In years past, I haven’t even bothered to watch the final preseason game of the year. New England Patriots vs. New York Giants has been a late August tradition for years now, as backups compete against backups in the most meaningless game on the entire NFL calendar. However, now that Week 3 has kind of turned into Week 4, tonight’s contest may very well carry with it a few things worth watching; I’ll be curious to see how the receivers play, and I’m looking forward to seeing Mac Jones continue to get more meaningful reps.
That said, there are still a few things I most certainly won’t be paying attention to in the slightest, for the very last time this year. The answer to this question in seasons past would simply be “the entire game,” but given the structural changes surrounding the preseason, here are three things in particular that especially don’t matter.
Anything the running backs do. With Sony Michel now a Ram, the RB room seems to be set. Given how well this unit has performed, I can’t imagine anyone else gets cut at this point. Brandon Bolden is your special teamer/20 carries a year guy, Damien Harris and Rhamondre Stevenson are your early-down backs, James White is your receiving/3rd down back, and J.J. Taylor is your gadget/change of pace back the way Danny Woodhead and Dion Lewis were. Nothing we see from any of these guys is going to alter that narrative. So give them all a few carries and don’t overexert any of them just in case an injury happens.
QB hits, pressures, and sacks. Other than not wanting to see Mac Jones take unnecessary hits and risk injury, there’s not going to be much need to worry if the young signal caller takes a bit of a beating. This is the last chance for a fairly deep offensive line position to play with different combinations and further evaluate backup potential and positional versatility, so I for sure expect a few communication issues and mistakes. In fact, I wouldn’t even be opposed to seeing how Jones responds to pressure and whether he’s as accurate with a defender in his face as he has been in weeks past. As long as nobody gets hurt, a shaky day from the offensive line could be a good learning experience. So don’t worry if the RBs get nowhere and the Giants are in the backfield all night long.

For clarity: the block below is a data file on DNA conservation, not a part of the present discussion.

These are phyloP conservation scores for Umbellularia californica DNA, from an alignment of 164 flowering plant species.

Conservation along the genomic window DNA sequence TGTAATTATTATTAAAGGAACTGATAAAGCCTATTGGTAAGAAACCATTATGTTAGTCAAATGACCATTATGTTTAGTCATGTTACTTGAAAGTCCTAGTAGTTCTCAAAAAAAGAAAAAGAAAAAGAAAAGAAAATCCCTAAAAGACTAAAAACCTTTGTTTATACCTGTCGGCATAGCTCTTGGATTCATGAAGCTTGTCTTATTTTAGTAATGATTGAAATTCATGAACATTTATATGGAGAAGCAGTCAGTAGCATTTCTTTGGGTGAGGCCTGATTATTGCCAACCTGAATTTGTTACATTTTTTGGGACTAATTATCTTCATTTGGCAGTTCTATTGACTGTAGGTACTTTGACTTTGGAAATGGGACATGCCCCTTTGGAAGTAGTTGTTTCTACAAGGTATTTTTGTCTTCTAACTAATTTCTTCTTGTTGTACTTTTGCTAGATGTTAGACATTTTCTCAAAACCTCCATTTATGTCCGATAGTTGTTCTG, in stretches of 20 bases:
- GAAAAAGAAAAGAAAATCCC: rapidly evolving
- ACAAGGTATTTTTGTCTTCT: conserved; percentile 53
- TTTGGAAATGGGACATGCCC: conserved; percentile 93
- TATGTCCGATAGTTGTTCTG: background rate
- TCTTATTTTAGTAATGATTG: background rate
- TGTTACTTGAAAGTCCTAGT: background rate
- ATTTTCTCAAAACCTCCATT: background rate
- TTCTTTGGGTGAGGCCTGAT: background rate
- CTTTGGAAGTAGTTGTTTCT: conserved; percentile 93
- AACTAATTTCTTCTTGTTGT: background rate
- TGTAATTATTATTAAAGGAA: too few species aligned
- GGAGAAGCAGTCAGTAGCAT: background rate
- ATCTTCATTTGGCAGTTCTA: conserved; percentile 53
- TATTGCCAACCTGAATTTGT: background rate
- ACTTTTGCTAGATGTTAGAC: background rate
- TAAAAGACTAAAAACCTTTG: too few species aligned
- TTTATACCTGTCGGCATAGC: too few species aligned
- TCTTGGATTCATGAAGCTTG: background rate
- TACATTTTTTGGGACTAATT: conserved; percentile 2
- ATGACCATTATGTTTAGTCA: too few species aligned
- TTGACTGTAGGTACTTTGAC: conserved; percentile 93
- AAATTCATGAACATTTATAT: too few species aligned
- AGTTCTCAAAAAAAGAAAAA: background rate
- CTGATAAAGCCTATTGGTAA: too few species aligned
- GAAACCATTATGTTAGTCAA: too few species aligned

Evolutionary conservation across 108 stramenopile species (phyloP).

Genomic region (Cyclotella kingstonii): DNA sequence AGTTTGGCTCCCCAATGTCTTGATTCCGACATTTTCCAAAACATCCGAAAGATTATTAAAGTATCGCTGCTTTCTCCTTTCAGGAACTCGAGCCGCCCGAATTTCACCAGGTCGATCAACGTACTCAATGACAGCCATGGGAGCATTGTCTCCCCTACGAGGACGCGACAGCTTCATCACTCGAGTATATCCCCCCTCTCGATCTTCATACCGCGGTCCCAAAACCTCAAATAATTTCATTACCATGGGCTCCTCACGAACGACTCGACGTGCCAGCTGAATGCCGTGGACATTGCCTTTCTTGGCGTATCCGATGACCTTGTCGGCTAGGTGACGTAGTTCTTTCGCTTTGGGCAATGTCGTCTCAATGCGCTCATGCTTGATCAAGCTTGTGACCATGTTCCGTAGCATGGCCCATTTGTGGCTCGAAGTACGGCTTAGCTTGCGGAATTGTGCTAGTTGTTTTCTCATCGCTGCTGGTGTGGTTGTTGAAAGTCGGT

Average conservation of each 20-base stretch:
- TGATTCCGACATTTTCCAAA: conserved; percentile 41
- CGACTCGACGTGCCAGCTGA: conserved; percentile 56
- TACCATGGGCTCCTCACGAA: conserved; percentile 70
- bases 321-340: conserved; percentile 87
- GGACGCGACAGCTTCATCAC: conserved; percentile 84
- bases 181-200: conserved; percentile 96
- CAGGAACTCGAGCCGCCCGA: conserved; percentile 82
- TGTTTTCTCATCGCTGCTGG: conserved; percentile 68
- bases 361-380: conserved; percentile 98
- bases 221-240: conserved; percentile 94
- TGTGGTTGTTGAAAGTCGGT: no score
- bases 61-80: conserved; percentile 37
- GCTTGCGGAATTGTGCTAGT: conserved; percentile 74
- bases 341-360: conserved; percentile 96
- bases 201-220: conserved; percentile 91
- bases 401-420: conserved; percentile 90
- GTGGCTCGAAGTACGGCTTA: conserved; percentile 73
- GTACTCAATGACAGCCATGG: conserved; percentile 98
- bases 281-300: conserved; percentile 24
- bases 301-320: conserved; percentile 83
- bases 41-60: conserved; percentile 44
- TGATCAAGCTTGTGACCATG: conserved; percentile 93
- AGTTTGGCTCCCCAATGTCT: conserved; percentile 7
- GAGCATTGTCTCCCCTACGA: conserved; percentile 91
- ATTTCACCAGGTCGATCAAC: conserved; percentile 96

Pretty much everything after the beginning of the third quarter. Other than making the obvious connection between who is still on the field late in this game and who isn’t likely to make the team come cutdown day, there isn’t a whole lot we’ll be able to take away from whatever ends up happening after Brian Hoyer takes the field. Maybe one player stands out enough to sneak onto one of the final roster spots, but odds are that anyone who is going to be making a real impact this season has already showcased their wares enough not to see any time late in this one.